Saturday’s protests were just three days after an ordiance aimed at regulating protests was shot down by the Portland City Council. Mayor Ted Wheeler proposed the ordiance to regulate the time, place and manner of protests that were expected to turn violent, KOIN reports

                © 2018 CBS Interactive Inc. All Rights Reserved.
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Portland police report weapons at demonstrations

A small protest called #HimToo organized by the far-right group Patriot Prayer was met by hundreds of counter-protesters in Portland on Saturday, CBS Portland affiliate KOIN reports. The protests were meant to be peaceful, but clashes began as the groups started to disperse.

Portland police said six people were arrested. 

Portland police tweeted around 5 p.m. PT that officers had observed demonstrators with weapons. “If demonstrators use weapons you are subject to citation, arrest and potentially use of force,” Portland police tweeted. 

Police also reported glass bottles being thrown. Tear gas and explosives went off as the crowd marched through the streets chanting “Nazis, go home!”  Police in riot gear arrived in various locations to keep the demonstrators on the sidewalks, KOIN reports.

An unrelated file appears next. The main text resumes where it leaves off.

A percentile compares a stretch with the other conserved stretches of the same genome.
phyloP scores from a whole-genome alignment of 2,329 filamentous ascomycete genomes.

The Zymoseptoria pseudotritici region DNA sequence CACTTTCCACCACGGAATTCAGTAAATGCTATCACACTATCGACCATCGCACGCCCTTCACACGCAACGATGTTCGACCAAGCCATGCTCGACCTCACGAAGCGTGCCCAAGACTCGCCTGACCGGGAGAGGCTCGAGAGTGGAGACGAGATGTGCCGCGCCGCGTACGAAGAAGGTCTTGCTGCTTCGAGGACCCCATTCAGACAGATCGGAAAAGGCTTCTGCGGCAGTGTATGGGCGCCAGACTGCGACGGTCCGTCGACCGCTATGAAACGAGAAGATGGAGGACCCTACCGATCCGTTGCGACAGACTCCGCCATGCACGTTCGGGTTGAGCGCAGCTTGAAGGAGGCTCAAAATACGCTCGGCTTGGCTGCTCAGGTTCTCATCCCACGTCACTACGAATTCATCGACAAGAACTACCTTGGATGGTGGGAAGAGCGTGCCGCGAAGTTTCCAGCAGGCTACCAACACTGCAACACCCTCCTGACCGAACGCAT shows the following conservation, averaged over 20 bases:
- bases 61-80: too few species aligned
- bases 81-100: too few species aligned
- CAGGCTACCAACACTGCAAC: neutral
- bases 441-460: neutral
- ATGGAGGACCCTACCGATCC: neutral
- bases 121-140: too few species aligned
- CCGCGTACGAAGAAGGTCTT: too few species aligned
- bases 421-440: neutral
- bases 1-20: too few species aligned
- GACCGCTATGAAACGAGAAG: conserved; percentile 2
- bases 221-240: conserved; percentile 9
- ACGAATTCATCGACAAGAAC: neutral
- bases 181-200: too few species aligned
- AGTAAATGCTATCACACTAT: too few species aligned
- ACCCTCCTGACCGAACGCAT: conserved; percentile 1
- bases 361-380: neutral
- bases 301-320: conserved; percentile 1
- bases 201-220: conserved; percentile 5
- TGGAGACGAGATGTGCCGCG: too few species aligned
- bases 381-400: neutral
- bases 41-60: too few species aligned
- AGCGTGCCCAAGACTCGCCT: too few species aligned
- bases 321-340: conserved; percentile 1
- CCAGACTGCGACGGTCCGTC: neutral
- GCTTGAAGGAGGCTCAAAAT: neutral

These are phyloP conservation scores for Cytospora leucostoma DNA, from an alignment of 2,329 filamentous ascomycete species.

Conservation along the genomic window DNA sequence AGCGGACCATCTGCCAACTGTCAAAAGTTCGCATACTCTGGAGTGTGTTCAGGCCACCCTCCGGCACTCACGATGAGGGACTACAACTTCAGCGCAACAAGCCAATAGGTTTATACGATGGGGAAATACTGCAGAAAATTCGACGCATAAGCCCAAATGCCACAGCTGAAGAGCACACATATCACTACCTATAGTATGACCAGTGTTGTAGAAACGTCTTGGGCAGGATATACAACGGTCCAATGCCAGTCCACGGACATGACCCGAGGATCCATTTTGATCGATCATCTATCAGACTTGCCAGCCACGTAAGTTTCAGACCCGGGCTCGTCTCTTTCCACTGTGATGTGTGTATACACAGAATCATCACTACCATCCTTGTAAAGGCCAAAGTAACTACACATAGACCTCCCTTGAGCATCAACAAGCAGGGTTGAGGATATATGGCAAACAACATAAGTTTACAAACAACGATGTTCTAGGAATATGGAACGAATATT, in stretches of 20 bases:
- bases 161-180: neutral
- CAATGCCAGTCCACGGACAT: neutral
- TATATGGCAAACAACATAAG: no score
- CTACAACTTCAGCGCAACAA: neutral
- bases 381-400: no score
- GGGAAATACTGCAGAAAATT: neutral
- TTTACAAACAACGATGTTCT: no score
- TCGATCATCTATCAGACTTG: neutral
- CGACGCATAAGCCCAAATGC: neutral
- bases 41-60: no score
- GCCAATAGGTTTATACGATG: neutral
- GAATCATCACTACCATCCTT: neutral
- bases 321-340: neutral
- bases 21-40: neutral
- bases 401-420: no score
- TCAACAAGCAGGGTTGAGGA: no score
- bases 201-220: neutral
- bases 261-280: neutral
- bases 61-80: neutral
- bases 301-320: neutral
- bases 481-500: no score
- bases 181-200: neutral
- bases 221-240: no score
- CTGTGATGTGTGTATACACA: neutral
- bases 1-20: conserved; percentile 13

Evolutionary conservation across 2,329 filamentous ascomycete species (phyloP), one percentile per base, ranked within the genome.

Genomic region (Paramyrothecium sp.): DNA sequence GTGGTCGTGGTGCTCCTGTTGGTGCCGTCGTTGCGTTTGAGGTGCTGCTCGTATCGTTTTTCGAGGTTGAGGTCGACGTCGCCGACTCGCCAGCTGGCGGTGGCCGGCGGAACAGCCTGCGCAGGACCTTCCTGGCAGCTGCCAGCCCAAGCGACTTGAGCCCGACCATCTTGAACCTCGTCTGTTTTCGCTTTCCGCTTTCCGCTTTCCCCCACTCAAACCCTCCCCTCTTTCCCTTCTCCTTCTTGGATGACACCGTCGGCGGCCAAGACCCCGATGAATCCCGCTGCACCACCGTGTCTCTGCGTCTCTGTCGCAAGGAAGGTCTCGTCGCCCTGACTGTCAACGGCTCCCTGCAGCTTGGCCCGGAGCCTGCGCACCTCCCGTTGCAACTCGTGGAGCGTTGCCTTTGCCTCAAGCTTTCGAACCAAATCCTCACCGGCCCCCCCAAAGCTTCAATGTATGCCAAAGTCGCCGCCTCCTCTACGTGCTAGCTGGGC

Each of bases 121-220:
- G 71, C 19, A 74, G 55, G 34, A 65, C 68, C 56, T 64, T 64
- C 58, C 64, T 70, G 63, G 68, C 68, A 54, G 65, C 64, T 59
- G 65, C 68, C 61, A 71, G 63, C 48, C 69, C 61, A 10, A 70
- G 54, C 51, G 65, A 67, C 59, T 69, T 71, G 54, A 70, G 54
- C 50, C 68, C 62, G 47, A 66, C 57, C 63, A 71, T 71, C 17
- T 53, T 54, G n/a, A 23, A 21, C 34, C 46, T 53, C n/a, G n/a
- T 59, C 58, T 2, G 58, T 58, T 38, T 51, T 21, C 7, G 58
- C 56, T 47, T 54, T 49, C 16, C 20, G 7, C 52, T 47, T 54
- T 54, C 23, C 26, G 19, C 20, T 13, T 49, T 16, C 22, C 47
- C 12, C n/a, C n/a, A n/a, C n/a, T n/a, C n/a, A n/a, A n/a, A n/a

The Democratic Socialists of America on Portland held the first rally, which started around 11:30 a.m. Portland DSA tweeted they stand “with survivors and against oppressors. Fascists out of our city!”

“The only thing that beats fascists is a bigger crowd of anti-fascists,” said Portland DSA co-chair Emily Golden-Fields at the first rally of the day.   

They marched to Chapman Square, where they met up with the group Popular Mobilizations for a rally called #SupportersAreEverywhere, according to the Oregonian/OregonLive

These rallies ended around 1:30 p.m., while antifa supporters in their hoodies and black masks plus hundreds of others lingered along the sidewalks as the police repeatedly made loudspeaker announcements, KOIN reports.

These protests were meant to counter the rally scheduled for 2 p.m. across the street at Terry Schrunk Plaza called #HimToo, led by activists from the far-right group Patriot Prayer.